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1. To what news item does this cartoon refer?
2. Which comic device does the cartoonist use to make his point? Explain your answer.
Scroll down to the bottom of the page for the answers.
1. A Georgia high school teacher on August 31st compared t-shirts with #MAGA (Make America Great Again) – President Trump’s slogan – to a “swastika” and told students to turn them inside out or leave class. “You cannot wear a Swastika to school – you cannot use a slogan like that,” the teacher told the students. The whole exchange was captured on the cellphone of another student. When the student recording it asks “Wait, they can’t wear a Trump t-shirt?” the teacher responded “Because it says ‘Make America Great Again’ …I’m not saying about Trump, but the slogan.”
[NOTE THE SCHOOL DISTRICT’S RESPONSE: The school’s principal immediately met with and apologized to these students and their families, according to a spokeswoman for the superintendent. The spokeswoman said, “Her actions were wrong, as the ‘Make America Great Again’ shirts worn by the students are not a violation of our School District dress code. Superintendent of Schools Dr. Brian V. Hightower is deeply sorry that this incident happened in one of our schools. It does not reflect his expectation that all students be treated equally and respectfully by our employees.”]
2. d) irony – when the opposite of what you expect to happen occurs; You would expect a teacher in an American public high school to support a student’s right to free speech – not deny it. Instead, the teacher commends the student supporting Che Guevera, a communist guerilla who murdered innocent men and boys in Cuba.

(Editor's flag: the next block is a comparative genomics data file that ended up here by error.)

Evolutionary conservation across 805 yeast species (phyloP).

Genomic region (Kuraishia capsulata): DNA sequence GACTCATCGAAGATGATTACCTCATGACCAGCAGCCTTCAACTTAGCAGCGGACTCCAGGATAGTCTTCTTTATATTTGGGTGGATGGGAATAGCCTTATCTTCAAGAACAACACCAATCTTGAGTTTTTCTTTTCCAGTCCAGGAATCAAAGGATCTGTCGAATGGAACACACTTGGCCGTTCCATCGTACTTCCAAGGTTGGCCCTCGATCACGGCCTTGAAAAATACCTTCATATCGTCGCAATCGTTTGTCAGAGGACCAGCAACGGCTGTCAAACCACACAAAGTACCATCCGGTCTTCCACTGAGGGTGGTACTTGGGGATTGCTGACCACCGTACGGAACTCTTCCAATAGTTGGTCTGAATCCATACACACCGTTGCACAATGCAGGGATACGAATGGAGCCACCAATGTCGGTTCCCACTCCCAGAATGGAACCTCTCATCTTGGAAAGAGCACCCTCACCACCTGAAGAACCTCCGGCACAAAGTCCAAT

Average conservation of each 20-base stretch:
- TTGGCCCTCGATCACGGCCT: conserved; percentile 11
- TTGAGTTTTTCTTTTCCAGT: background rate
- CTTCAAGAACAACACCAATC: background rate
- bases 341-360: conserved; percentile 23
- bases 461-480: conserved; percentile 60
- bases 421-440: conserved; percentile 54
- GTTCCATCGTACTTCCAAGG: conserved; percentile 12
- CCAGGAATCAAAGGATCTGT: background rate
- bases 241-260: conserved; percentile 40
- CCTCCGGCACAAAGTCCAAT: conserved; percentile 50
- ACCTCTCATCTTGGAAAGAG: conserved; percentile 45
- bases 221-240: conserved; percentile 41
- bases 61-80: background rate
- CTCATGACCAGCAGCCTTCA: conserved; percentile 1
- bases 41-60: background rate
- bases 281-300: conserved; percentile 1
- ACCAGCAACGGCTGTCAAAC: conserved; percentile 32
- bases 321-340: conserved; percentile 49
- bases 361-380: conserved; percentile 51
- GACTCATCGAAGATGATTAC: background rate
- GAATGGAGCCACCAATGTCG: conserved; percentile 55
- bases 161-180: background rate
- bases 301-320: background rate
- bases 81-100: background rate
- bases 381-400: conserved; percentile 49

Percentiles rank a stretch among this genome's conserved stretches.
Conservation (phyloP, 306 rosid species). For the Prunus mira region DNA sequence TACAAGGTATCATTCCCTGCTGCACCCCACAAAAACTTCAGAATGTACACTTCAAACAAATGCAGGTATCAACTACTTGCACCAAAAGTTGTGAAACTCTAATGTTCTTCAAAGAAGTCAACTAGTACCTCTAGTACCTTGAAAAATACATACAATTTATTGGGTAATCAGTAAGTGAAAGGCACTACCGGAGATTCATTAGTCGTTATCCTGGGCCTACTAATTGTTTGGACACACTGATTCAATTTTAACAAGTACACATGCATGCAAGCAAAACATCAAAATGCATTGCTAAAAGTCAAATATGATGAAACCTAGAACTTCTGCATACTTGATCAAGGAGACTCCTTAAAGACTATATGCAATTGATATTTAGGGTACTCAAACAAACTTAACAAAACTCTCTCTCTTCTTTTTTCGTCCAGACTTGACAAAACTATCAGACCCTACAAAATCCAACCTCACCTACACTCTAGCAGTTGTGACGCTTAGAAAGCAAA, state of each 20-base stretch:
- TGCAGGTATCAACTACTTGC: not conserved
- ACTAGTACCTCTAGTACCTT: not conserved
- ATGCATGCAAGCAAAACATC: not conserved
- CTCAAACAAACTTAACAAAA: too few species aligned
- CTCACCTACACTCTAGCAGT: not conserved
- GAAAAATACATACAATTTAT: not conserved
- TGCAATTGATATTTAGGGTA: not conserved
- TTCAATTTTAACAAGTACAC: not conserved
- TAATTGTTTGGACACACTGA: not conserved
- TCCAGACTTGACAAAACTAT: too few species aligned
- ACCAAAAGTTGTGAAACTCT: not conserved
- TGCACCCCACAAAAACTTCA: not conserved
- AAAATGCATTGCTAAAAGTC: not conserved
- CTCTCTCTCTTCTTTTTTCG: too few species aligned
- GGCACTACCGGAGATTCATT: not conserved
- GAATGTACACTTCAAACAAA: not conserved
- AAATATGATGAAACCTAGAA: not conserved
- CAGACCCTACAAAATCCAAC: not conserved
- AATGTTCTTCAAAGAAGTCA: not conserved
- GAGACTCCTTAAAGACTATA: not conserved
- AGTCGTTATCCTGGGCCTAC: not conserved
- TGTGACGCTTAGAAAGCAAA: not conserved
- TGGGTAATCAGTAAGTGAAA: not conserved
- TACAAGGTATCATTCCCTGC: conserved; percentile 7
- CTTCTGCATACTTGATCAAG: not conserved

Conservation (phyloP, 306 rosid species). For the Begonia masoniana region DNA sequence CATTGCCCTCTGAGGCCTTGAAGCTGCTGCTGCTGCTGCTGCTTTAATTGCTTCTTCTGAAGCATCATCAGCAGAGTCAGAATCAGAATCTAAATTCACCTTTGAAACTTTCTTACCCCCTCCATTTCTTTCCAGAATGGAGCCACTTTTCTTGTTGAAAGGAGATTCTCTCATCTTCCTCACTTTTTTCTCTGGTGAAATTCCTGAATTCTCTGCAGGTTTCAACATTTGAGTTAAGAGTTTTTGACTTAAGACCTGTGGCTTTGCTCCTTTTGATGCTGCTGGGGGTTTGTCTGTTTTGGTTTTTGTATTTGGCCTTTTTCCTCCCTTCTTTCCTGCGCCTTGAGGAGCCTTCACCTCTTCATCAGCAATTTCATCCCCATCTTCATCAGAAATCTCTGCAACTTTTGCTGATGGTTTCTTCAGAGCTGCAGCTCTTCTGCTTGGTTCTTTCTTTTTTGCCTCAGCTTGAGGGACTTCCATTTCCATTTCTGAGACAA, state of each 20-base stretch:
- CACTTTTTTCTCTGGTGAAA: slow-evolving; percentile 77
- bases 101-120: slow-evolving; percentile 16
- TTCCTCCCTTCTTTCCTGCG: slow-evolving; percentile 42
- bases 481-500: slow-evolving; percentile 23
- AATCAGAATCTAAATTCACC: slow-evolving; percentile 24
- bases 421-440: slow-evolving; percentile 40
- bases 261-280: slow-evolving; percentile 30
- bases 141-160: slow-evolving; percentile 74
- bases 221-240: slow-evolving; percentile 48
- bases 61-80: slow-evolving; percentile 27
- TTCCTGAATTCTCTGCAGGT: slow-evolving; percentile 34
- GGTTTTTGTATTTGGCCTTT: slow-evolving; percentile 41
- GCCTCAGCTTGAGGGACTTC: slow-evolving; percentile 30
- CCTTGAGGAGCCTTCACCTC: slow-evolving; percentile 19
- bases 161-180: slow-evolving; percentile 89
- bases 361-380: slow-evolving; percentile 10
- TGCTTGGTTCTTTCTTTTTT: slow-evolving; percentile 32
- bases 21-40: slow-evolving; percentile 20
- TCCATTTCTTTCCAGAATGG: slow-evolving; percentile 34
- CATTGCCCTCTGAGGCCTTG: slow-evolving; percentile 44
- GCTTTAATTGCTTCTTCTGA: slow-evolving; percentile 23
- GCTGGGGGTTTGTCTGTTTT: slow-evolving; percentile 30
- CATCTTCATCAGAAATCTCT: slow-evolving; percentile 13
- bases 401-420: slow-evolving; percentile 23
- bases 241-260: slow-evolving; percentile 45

The cartoonist did not use:
a) pun, which is a “play on words” – a type of humor using a word or phrase that has two meanings
b) parody – known by also as a spin-off or spoof, a parody is an imitation of another’s work, usually in a humorous way to poke fun at the original work. Usually, for a better effect, a parody makes fun of a famous or well-known piece of work, so the audience has a better chance of recognizing the original.
c) personification, which is a figure of speech in which human characteristics are attributed to an abstract quality, animal, or inanimate object.
e) caricature: A description or characterization that exaggerates or distorts a character’s prominent features, usually for purposes of mockery. For example, a cartoon of a gaunt Abraham Lincoln with a giant top hat, a very scraggly beard, and sunken eyes could be considered a caricature.